Chef Jozef Youssef (Kitchen Theory, London; https://www.kitchen-theory.com)

Kitchen Theory has dedicated its efforts towards using the emerging science of gastrophysics as the main focus of our research and inspiration behind our multisensory dining experiences. This talk will highlight a number of dishes which have been developed based on scientific research and executed by collaborating with various partners and engaging the use of new technologies to create immersive, memorable, and delicious multisensory tasting journeys for our guests at The Gastrophysics Chef’s Table in London. I will share the way in which we use gastrophysics to help nudge our guests toward an appreciation of more sustainable sources of food.

All content was provided by Oxford University

CAKE II What you won’t find by typing ‘cake’ into google

We’ve put a little edit together of some of the best and most original cakes and the designers behind them. This should give you inspiration for birthdays, wedding, and your dinner parties.

SUGAR FLOWER POWER : Rosalind Miller Cakes 

Rosalind Miller Cakes was founded when Rosalind, a lecturer in Design at the Central Saint Martins College of Art and Design applied her artistic skills to cake design. Rosalind’s cakes have earned a reputation for not only being utterly unique, but also continually at the forefront of wedding trends, and her unparalleled wedding cake designs have won her the title of ‘Best Wedding Cake Designer’ at The Wedding Industry Awards in 2012 and 2013 (for which she is now a judge in the same category).


@rosalindmillercakes: Ivory Cascade, Rose Ombre (11 tier wedding cake, 6 tiers with 5 separators for extra height)


Lily Jones (aka) Vanilli is a baker and bespoke cake designer based in East London.

She is the author of two recipe books and co-founder of the YBF Awards. She has a bakery on London’s Columbia Road and consults for bakeries and brands around the world.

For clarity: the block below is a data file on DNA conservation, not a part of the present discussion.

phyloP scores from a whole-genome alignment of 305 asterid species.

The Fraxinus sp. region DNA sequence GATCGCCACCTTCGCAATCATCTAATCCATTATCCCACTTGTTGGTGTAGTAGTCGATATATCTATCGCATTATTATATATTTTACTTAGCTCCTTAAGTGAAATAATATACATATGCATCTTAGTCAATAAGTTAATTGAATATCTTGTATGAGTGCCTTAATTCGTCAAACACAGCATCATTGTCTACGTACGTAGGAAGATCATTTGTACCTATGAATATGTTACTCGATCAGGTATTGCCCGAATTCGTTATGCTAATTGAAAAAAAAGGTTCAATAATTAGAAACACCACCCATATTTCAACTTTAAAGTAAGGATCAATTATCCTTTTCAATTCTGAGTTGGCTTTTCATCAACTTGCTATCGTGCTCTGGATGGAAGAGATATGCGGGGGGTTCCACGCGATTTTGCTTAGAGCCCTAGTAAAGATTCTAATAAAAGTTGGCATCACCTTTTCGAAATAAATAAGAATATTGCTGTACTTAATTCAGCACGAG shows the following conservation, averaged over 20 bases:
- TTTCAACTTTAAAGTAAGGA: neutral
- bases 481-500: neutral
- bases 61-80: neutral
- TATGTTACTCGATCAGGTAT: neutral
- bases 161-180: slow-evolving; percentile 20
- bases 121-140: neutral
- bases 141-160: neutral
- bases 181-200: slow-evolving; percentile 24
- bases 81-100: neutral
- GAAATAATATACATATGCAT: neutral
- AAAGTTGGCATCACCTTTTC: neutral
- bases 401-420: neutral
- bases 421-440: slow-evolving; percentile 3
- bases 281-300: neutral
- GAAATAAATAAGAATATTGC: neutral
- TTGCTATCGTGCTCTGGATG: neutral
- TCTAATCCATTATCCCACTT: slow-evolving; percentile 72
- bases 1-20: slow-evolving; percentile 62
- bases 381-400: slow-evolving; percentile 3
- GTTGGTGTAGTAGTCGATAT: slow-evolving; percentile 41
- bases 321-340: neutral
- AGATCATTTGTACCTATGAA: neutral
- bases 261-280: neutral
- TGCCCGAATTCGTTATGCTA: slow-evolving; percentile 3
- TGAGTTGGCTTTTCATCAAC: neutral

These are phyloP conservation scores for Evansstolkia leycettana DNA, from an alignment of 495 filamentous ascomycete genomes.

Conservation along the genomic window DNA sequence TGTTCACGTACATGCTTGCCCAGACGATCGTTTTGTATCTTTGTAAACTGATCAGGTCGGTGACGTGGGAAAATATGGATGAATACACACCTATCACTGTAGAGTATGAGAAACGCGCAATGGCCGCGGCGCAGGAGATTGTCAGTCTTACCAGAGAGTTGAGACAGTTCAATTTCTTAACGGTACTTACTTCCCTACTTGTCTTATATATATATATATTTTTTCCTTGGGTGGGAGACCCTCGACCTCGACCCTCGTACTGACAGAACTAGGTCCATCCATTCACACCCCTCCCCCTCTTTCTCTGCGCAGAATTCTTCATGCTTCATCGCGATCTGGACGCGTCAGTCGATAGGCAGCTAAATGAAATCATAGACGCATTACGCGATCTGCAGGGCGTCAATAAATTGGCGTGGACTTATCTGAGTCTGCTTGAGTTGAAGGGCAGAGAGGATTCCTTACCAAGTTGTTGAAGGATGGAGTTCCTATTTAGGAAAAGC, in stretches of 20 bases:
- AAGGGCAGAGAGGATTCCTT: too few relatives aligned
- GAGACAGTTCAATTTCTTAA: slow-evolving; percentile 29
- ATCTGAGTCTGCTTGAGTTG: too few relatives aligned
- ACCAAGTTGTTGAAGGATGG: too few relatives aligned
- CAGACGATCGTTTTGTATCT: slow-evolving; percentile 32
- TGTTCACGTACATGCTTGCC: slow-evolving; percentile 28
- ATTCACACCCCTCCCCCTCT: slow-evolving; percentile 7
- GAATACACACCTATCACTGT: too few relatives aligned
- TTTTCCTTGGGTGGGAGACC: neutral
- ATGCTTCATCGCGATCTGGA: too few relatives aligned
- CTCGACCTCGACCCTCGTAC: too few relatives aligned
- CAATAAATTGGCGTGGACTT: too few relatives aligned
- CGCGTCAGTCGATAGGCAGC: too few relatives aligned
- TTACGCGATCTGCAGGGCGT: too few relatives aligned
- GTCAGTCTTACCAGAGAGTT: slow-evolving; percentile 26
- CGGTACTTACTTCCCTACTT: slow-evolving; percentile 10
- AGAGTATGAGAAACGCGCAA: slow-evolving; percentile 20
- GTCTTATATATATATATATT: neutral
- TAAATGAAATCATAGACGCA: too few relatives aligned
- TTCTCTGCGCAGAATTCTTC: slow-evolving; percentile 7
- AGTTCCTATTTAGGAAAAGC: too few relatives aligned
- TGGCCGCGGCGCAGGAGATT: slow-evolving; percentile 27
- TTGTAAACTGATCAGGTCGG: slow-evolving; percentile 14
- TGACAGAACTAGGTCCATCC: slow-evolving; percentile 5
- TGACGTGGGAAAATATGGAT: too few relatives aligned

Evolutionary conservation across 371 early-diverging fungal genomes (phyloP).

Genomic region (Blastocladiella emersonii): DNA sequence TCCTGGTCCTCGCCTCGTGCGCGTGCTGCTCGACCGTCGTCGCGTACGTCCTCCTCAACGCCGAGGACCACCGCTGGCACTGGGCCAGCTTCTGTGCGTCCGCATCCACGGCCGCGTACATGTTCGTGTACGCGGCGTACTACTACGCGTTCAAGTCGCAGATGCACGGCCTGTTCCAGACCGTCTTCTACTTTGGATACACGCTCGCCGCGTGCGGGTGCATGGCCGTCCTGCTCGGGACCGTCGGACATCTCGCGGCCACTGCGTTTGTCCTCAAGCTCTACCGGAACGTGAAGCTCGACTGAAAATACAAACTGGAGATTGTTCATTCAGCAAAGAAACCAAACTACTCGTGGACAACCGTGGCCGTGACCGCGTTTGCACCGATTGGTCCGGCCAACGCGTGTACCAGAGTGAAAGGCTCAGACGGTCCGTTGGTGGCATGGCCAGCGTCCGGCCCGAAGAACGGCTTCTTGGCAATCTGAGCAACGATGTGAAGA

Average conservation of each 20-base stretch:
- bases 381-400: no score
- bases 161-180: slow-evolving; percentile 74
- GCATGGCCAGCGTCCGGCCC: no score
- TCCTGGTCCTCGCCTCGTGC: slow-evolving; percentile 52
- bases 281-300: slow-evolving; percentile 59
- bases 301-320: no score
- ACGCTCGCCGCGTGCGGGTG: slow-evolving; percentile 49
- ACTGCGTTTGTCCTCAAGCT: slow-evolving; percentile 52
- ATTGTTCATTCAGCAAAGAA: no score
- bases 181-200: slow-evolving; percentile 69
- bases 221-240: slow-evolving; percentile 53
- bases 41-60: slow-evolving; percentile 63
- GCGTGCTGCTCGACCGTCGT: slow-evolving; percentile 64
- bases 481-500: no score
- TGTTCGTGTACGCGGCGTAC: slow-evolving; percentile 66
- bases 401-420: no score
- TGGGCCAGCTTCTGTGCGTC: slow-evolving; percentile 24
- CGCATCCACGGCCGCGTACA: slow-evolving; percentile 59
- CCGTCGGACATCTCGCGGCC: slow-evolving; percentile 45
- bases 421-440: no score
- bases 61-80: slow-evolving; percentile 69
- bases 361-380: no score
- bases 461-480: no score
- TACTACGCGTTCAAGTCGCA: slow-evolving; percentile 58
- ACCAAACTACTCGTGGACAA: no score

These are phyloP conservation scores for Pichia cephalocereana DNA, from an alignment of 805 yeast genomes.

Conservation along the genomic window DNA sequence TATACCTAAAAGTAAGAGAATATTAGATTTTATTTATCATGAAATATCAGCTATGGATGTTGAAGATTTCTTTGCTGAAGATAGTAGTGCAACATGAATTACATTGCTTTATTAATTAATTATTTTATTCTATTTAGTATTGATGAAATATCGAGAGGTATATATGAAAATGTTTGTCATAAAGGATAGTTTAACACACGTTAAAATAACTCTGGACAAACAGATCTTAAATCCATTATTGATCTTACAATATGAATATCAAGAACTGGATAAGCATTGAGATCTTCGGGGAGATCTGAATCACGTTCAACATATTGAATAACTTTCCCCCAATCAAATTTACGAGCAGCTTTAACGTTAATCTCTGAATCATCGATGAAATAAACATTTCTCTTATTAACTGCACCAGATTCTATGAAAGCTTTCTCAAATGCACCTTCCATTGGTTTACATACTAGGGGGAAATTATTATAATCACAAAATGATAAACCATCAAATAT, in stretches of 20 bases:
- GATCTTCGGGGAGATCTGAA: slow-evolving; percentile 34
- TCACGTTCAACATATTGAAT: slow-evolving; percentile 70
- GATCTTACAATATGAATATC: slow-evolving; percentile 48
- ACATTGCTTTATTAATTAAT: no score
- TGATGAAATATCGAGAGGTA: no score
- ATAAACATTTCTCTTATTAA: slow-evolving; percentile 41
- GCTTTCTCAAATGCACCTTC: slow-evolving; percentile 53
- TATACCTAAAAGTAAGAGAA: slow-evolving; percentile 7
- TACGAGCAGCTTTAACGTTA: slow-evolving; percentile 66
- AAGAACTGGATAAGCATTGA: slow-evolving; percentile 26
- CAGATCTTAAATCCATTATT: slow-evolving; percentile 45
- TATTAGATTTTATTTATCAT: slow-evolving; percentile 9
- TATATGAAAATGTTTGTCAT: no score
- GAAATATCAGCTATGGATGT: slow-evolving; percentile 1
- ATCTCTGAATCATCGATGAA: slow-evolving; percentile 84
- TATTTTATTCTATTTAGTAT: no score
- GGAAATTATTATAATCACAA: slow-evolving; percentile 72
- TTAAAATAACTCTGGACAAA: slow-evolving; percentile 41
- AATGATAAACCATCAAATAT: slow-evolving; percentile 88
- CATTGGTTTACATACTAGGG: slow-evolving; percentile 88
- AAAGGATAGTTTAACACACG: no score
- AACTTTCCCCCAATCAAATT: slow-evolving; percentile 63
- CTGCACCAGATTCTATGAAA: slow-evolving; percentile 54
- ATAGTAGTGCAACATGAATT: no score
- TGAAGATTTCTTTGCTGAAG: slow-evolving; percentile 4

@lily_vanilli_cake: Bespoke Cake Design

WHAT A SPREAD : The Curious Confectioner 

With an emphasis on research and education, the work of David Bradley aka The Curious Confectioner is known for its playful approach to the curious and exploratory. Inhabiting the role of artist, designer, gastronome and educator, The Curious Confectioner produces considered works born from a convergence of interests under multiple hats.


Candyland (250cm x 120cm x 90 cm), The Cornucopian Garden (100cm x 100cm x 140cm)

SCULPTURAL : Michelle Sugar Art 

Michelle Wibowo is the founder of Michelle Sugar Art Ltd, Michelle is a world-renowned sugar artist and cake sculptor with incredible attention to details and realism.



@michellesugarart: Realistic Baby Cake : english fruit cake, marzipan, sugar paste


Connie Viney is known for her outlandish and larger than life sculptures and installations made from cake and icing.


@connieviney: 8ft Walk in Wedding Cake


Bompas & Parr is globally recognised as the leading expert in multi-sensory experience design.


@bompasandparr : Jelly with Bompas & Parr, Neon Jelly Chamber

(Edible Stories created this edit, but all images and designer descriptions are from their personal websites)

Sechuan Buttons II Taste Tingling Foreplay

What is a Sechuan Button or Acmella Oleracea: (source Wikipedia)

It is a species of flowering herb in the family Asteraceae. The flower bud has a grassy taste followed by a strong tingling or numbing sensation and often excessive salivation, with a cooling sensation in the throat.

How we applied this ingredient into an event, and a little more about that event:

We have hosted a couple 50 Shades of Grey events for private and corporate clients and so wanted to create something that was playful, tasteful but still had a little bit of a naughty side. So instead we created a menu and dining experience which would explore the senses and how we could manipulate them to create certain sensations.




Safe word: Scallop carpaccio marinated in lemon and soya, topped with sechuan buds, lime espuma & black sesame crunch

SOUND (sound) : The sensation produced by vibrations. Guests will be blindfolded and served their first course. An audio instructions will be given, the voice is seductive but firm, allowing guests to become submissive.

Lick me dry: pallet cleanser (guests will have their hands tied and be instructed to lick the liquid off the plate)

TASTE (test) : The impression of food on the tongue. The first course will evoke a journey of the senses. Allowing your lips, tongue, teeth, and throat to taste each texture and flavour individually.

The Christian Grey: Fillet of beef topped with truffle shards, accompanied with a nori powdered cauliflower puree